According to the Värmlands Folkblad newspaper, Carlsson attempted to flee from his vehicle on foot when police stopped the 31-year-old rally driver at a routine sobriety checkpoint in Kil, north of Karlstad in west central Sweden.
“We couldn’t get a blood alcohol reading. We took two urine tests and a blood test because the person left the car and walked for a short while. They looked for him for about 20 minutes,” said Morgan Connedal of the Karlstad police to the newspaper.
On his website, Carlsson apologizes unreservedly. He writes as well that he will quit his work with the traffic safety project immediately.
“I did something which is dangerous, unforgiveable and which goes against my own convictions. I drove drunk,” writes Carlsson.
He explains that he “way too early in the morning” got behind the wheel after having consumed alcohol. It is something he has never done before.
“One time is one time too many and I’m going to accept the consequences of my actions, there’s no defence for what I did.”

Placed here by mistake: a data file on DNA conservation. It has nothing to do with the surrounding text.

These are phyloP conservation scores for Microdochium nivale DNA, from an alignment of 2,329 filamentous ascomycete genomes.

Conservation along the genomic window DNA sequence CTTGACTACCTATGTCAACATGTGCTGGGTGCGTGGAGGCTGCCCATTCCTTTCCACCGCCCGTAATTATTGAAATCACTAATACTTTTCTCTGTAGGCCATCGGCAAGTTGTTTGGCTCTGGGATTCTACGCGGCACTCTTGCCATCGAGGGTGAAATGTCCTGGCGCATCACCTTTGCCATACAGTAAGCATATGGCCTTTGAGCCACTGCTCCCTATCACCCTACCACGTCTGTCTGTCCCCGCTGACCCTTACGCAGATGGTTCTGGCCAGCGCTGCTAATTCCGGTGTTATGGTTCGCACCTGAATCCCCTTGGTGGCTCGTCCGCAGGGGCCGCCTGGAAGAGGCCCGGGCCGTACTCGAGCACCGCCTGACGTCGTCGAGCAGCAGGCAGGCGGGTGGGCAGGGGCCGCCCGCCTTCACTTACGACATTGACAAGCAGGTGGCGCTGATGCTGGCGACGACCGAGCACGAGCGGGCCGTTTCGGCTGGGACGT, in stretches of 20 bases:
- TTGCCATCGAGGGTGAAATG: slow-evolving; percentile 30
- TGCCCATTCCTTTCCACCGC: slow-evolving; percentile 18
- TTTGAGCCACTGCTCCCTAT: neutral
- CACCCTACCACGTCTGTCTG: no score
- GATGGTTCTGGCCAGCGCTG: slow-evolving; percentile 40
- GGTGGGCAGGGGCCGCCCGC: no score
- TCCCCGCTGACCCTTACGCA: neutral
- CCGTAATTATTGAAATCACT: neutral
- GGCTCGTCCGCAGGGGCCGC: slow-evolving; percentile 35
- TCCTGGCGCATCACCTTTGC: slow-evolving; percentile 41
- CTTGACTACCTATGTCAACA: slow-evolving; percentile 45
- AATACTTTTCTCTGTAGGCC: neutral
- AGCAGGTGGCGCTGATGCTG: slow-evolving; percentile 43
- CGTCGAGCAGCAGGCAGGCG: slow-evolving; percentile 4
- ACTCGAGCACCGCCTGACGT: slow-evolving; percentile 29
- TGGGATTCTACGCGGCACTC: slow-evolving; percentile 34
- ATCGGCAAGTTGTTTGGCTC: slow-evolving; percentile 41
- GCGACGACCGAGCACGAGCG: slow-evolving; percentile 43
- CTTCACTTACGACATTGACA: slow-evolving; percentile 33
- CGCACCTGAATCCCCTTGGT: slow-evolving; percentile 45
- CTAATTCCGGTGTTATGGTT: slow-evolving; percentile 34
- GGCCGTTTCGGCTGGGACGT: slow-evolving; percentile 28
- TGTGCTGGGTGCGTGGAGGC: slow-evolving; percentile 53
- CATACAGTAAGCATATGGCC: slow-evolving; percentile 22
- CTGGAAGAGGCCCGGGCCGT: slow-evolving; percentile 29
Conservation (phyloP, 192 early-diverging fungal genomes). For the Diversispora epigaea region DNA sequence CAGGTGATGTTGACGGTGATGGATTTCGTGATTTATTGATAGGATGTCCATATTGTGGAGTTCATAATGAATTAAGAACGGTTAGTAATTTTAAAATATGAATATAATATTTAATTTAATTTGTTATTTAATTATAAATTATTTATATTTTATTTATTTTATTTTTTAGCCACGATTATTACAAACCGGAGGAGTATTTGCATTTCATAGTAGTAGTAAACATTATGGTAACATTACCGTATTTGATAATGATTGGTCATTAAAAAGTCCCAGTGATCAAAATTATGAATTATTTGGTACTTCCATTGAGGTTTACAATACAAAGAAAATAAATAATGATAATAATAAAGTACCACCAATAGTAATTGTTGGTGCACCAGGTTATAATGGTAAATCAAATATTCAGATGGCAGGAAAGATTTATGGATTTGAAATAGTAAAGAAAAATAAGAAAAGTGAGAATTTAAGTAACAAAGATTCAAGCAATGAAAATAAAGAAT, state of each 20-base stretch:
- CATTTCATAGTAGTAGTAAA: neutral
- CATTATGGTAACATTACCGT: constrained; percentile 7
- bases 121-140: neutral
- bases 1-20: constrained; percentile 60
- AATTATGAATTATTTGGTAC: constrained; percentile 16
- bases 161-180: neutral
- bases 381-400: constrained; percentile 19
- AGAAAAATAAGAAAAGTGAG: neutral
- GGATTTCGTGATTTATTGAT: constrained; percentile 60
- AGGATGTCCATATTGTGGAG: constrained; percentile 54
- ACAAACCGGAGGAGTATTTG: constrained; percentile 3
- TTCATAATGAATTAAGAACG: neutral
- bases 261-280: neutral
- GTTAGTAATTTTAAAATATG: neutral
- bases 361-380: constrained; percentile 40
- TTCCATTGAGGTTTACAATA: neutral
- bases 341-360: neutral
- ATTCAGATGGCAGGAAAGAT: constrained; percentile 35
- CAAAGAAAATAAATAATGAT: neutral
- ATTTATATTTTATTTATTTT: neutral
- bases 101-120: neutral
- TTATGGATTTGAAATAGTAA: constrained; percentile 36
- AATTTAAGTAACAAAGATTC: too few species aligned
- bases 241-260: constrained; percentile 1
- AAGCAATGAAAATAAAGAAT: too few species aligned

He also tries to explain his flight from police after being stopped at the checkpoint as “a few panic-stricken moments, before I understood what I’d done.”
“Now, afterwards, I regret my actions terribly and feel an enormous guilt for all the drunk driving victims and their relatives.”
Carlsson is leaving his work with the project which he helped start.
“I still believe in everything the project stands for, which makes it a hard decision, but for me to try to continue working with the project currently feels neither meaningful nor credible.”
He says that he plans to take a time out until further notice.
Just last month the rally driver received a grant for his engagement in a sober driving campaign. The accompanying remarks read, “He is a completely sober role model for both rally racers and ordinary drivers.”